Tuesday 25, April 1916 was a fine, spring day. There had been gentle showers earlier, but the land had dried since then, and the rest of week promised to be warm. After a disastrous start on Easter Sunday, things had gone as smoothly as could be expected for Irish Volunteer, Lieutenant Richard Mulcahy. After reporting to the GPO in Dublin on Monday, he and two other Volunteers were sent into the countryside to destroy the telegraph lines at Howth. Despite one Volunteer needing to be sent back for his rifle and briefly being stopped by the Royal Irish Constabulary (RIC), they reached their target and easily severed the lines. Mulcahy on his way back to headquarters, stumbled upon the Fingal (5th) battalion, led by the charismatic and courageous Commandant Thomas Ashe. Mulcahy was instantly recognized and made Ashe’s second in command. Together, they would spend a week, utilizing basic guerilla tactics to terrorize British forces in the countryside of Dublin County and capture three different British garrisons. They would end the week, with the Battle of Ashbourne, a desperate struggle that would pit Ashe’s leadership and Mulcahy’s analytical mind against the RIC’s discipline, arms, and experience. The battle, while often overshadows by the drama unfurling within Dublin, would provide a taste of what was to come during the Anglo-Irish War.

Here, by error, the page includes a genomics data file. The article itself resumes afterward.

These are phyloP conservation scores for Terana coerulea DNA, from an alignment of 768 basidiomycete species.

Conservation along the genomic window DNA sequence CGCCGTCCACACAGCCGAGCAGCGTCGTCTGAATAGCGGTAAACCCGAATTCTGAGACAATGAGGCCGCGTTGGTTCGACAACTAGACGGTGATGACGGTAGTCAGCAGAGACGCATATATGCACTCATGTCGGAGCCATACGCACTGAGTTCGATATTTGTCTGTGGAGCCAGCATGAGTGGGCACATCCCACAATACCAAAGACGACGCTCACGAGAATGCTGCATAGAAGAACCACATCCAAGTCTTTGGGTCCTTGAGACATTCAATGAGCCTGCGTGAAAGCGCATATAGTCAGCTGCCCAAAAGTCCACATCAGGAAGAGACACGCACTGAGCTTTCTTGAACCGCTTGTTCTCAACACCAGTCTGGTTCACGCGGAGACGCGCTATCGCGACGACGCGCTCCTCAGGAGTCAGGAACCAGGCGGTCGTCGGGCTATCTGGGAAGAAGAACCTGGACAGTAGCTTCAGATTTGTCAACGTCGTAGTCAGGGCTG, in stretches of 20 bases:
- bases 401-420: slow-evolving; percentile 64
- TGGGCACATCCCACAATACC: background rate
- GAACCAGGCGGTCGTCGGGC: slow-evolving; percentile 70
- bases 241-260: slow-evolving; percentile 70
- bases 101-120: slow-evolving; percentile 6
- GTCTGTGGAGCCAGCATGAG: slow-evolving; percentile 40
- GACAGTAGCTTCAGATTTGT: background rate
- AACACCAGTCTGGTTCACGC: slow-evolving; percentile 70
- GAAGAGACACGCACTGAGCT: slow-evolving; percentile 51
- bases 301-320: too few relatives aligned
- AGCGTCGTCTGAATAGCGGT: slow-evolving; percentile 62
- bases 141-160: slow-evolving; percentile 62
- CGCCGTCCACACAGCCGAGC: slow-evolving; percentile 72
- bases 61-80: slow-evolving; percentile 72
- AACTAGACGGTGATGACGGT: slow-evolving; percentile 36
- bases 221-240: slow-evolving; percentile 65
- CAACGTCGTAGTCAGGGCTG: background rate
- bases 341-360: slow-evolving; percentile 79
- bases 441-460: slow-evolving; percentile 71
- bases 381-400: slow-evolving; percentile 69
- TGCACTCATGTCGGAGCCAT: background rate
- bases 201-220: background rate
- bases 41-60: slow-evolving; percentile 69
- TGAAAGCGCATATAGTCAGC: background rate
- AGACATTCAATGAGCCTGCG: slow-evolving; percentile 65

Before taking part in the Rising, Thomas Ashe and Richard Mulcahy were typical Irishmen. Ashe was born in 1885 to a farmer and wife in Lispole. He was a teacher by trade, spoke both English and Irish, and was said to be a tall, handsome, and charismatic man. He, like many in his generation, believed firmly in returning Ireland to its Gaelic past. He was recruited into the Irish Volunteers in 1913 through friends he met in the Gaelic League and joined the secret militant society the Irish Republican Brotherhood (IRB) shortly afterwards. Because of his popularity and leadership abilities, he was given command of the Fingal Brigade, which consisted of units from the following cities: Lusk, Skerries, and St. Margaret’s.
Richard Mulcahy was Ashe’s exact opposite. Born in 1886 to a post master in Waterford, he would join the Post Office Engineering Department in 1902. Mulcahy was a quiet, deeply religious, and shy man, who was inspired to fight for Irish freedom by the Gaelic League and Arthur Griffith’s articles and speeches. He would join the IRB in the 1908 and the Irish Volunteers in 1913. Mulcahy did not have the charisma that Ashe had, but it would be his intuitive sense of organization and tactics combined with Ashe’s leadership that would win the day for the Irish Volunteers at Ashbourne.